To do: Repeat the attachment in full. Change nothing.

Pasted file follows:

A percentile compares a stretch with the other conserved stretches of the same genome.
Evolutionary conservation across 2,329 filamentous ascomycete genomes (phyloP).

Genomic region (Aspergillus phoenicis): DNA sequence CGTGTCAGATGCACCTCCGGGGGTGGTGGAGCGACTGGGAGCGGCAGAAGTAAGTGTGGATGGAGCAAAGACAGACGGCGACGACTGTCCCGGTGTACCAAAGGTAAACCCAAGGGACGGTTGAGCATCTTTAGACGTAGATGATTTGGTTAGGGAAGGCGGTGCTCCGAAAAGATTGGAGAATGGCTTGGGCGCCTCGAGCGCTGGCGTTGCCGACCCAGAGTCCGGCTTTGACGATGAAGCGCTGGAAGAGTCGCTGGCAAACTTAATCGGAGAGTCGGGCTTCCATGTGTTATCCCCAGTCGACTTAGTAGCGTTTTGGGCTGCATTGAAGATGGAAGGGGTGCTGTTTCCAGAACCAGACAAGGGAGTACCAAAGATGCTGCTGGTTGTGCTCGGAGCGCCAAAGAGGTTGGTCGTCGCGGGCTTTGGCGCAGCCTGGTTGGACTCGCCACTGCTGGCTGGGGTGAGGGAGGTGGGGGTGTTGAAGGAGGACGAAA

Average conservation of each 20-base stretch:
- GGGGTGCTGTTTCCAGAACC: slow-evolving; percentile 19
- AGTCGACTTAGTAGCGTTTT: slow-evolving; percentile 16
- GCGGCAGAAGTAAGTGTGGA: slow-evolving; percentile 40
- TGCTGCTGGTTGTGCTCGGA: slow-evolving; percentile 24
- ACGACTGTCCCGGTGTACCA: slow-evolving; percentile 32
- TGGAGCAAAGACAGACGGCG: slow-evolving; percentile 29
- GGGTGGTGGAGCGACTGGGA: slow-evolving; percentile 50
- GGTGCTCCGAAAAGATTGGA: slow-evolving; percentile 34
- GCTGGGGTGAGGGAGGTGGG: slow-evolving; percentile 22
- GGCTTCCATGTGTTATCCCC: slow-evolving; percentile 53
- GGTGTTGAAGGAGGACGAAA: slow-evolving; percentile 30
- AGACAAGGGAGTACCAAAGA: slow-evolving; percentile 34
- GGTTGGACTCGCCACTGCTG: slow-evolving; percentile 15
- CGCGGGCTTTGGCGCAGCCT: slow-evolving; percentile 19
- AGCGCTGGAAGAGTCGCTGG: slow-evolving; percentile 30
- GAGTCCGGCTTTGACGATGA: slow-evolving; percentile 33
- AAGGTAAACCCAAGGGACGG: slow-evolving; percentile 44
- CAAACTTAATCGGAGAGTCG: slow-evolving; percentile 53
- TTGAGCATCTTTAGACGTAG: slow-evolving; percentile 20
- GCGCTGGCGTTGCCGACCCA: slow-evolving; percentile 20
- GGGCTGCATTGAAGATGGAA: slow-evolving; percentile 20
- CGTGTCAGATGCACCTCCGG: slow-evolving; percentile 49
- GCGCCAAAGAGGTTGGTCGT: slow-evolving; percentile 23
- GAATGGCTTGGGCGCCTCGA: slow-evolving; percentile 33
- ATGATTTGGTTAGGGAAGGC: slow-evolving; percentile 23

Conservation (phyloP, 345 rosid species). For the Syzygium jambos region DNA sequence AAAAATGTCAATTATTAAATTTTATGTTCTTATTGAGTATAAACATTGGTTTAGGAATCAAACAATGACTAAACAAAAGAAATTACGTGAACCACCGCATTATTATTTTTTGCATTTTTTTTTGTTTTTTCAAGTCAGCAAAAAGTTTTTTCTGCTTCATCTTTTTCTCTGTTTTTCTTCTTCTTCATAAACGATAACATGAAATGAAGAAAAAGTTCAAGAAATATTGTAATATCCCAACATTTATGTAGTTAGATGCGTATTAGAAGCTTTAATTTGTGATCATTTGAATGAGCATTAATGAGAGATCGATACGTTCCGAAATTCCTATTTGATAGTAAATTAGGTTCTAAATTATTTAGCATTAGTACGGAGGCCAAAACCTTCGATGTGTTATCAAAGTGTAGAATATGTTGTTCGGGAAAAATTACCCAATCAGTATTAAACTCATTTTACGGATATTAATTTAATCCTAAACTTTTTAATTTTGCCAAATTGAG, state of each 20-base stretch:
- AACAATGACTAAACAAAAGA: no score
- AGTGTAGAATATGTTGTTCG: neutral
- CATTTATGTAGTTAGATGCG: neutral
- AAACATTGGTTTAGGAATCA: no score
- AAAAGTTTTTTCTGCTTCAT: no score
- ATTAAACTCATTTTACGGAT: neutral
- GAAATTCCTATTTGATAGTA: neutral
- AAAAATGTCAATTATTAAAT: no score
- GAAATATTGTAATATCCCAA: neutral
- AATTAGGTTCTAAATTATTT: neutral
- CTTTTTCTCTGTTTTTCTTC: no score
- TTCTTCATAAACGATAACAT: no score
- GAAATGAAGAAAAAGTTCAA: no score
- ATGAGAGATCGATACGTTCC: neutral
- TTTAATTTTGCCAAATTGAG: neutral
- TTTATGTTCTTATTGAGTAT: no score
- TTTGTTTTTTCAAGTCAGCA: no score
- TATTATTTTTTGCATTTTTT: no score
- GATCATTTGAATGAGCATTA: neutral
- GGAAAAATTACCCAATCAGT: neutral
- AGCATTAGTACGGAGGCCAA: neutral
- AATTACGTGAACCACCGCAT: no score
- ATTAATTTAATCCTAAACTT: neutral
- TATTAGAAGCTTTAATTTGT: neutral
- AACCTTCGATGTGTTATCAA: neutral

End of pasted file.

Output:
A percentile compares a stretch with the other conserved stretches of the same genome.
Evolutionary conservation across 2,329 filamentous ascomycete genomes (phyloP).

Genomic region (Aspergillus phoenicis): DNA sequence CGTGTCAGATGCACCTCCGGGGGTGGTGGAGCGACTGGGAGCGGCAGAAGTAAGTGTGGATGGAGCAAAGACAGACGGCGACGACTGTCCCGGTGTACCAAAGGTAAACCCAAGGGACGGTTGAGCATCTTTAGACGTAGATGATTTGGTTAGGGAAGGCGGTGCTCCGAAAAGATTGGAGAATGGCTTGGGCGCCTCGAGCGCTGGCGTTGCCGACCCAGAGTCCGGCTTTGACGATGAAGCGCTGGAAGAGTCGCTGGCAAACTTAATCGGAGAGTCGGGCTTCCATGTGTTATCCCCAGTCGACTTAGTAGCGTTTTGGGCTGCATTGAAGATGGAAGGGGTGCTGTTTCCAGAACCAGACAAGGGAGTACCAAAGATGCTGCTGGTTGTGCTCGGAGCGCCAAAGAGGTTGGTCGTCGCGGGCTTTGGCGCAGCCTGGTTGGACTCGCCACTGCTGGCTGGGGTGAGGGAGGTGGGGGTGTTGAAGGAGGACGAAA

Average conservation of each 20-base stretch:
- GGGGTGCTGTTTCCAGAACC: slow-evolving; percentile 19
- AGTCGACTTAGTAGCGTTTT: slow-evolving; percentile 16
- GCGGCAGAAGTAAGTGTGGA: slow-evolving; percentile 40
- TGCTGCTGGTTGTGCTCGGA: slow-evolving; percentile 24
- ACGACTGTCCCGGTGTACCA: slow-evolving; percentile 32
- TGGAGCAAAGACAGACGGCG: slow-evolving; percentile 29
- GGGTGGTGGAGCGACTGGGA: slow-evolving; percentile 50
- GGTGCTCCGAAAAGATTGGA: slow-evolving; percentile 34
- GCTGGGGTGAGGGAGGTGGG: slow-evolving; percentile 22
- GGCTTCCATGTGTTATCCCC: slow-evolving; percentile 53
- GGTGTTGAAGGAGGACGAAA: slow-evolving; percentile 30
- AGACAAGGGAGTACCAAAGA: slow-evolving; percentile 34
- GGTTGGACTCGCCACTGCTG: slow-evolving; percentile 15
- CGCGGGCTTTGGCGCAGCCT: slow-evolving; percentile 19
- AGCGCTGGAAGAGTCGCTGG: slow-evolving; percentile 30
- GAGTCCGGCTTTGACGATGA: slow-evolving; percentile 33
- AAGGTAAACCCAAGGGACGG: slow-evolving; percentile 44
- CAAACTTAATCGGAGAGTCG: slow-evolving; percentile 53
- TTGAGCATCTTTAGACGTAG: slow-evolving; percentile 20
- GCGCTGGCGTTGCCGACCCA: slow-evolving; percentile 20
- GGGCTGCATTGAAGATGGAA: slow-evolving; percentile 20
- CGTGTCAGATGCACCTCCGG: slow-evolving; percentile 49
- GCGCCAAAGAGGTTGGTCGT: slow-evolving; percentile 23
- GAATGGCTTGGGCGCCTCGA: slow-evolving; percentile 33
- ATGATTTGGTTAGGGAAGGC: slow-evolving; percentile 23

Conservation (phyloP, 345 rosid species). For the Syzygium jambos region DNA sequence AAAAATGTCAATTATTAAATTTTATGTTCTTATTGAGTATAAACATTGGTTTAGGAATCAAACAATGACTAAACAAAAGAAATTACGTGAACCACCGCATTATTATTTTTTGCATTTTTTTTTGTTTTTTCAAGTCAGCAAAAAGTTTTTTCTGCTTCATCTTTTTCTCTGTTTTTCTTCTTCTTCATAAACGATAACATGAAATGAAGAAAAAGTTCAAGAAATATTGTAATATCCCAACATTTATGTAGTTAGATGCGTATTAGAAGCTTTAATTTGTGATCATTTGAATGAGCATTAATGAGAGATCGATACGTTCCGAAATTCCTATTTGATAGTAAATTAGGTTCTAAATTATTTAGCATTAGTACGGAGGCCAAAACCTTCGATGTGTTATCAAAGTGTAGAATATGTTGTTCGGGAAAAATTACCCAATCAGTATTAAACTCATTTTACGGATATTAATTTAATCCTAAACTTTTTAATTTTGCCAAATTGAG, state of each 20-base stretch:
- AACAATGACTAAACAAAAGA: no score
- AGTGTAGAATATGTTGTTCG: neutral
- CATTTATGTAGTTAGATGCG: neutral
- AAACATTGGTTTAGGAATCA: no score
- AAAAGTTTTTTCTGCTTCAT: no score
- ATTAAACTCATTTTACGGAT: neutral
- GAAATTCCTATTTGATAGTA: neutral
- AAAAATGTCAATTATTAAAT: no score
- GAAATATTGTAATATCCCAA: neutral
- AATTAGGTTCTAAATTATTT: neutral
- CTTTTTCTCTGTTTTTCTTC: no score
- TTCTTCATAAACGATAACAT: no score
- GAAATGAAGAAAAAGTTCAA: no score
- ATGAGAGATCGATACGTTCC: neutral
- TTTAATTTTGCCAAATTGAG: neutral
- TTTATGTTCTTATTGAGTAT: no score
- TTTGTTTTTTCAAGTCAGCA: no score
- TATTATTTTTTGCATTTTTT: no score
- GATCATTTGAATGAGCATTA: neutral
- GGAAAAATTACCCAATCAGT: neutral
- AGCATTAGTACGGAGGCCAA: neutral
- AATTACGTGAACCACCGCAT: no score
- ATTAATTTAATCCTAAACTT: neutral
- TATTAGAAGCTTTAATTTGT: neutral
- AACCTTCGATGTGTTATCAA: neutral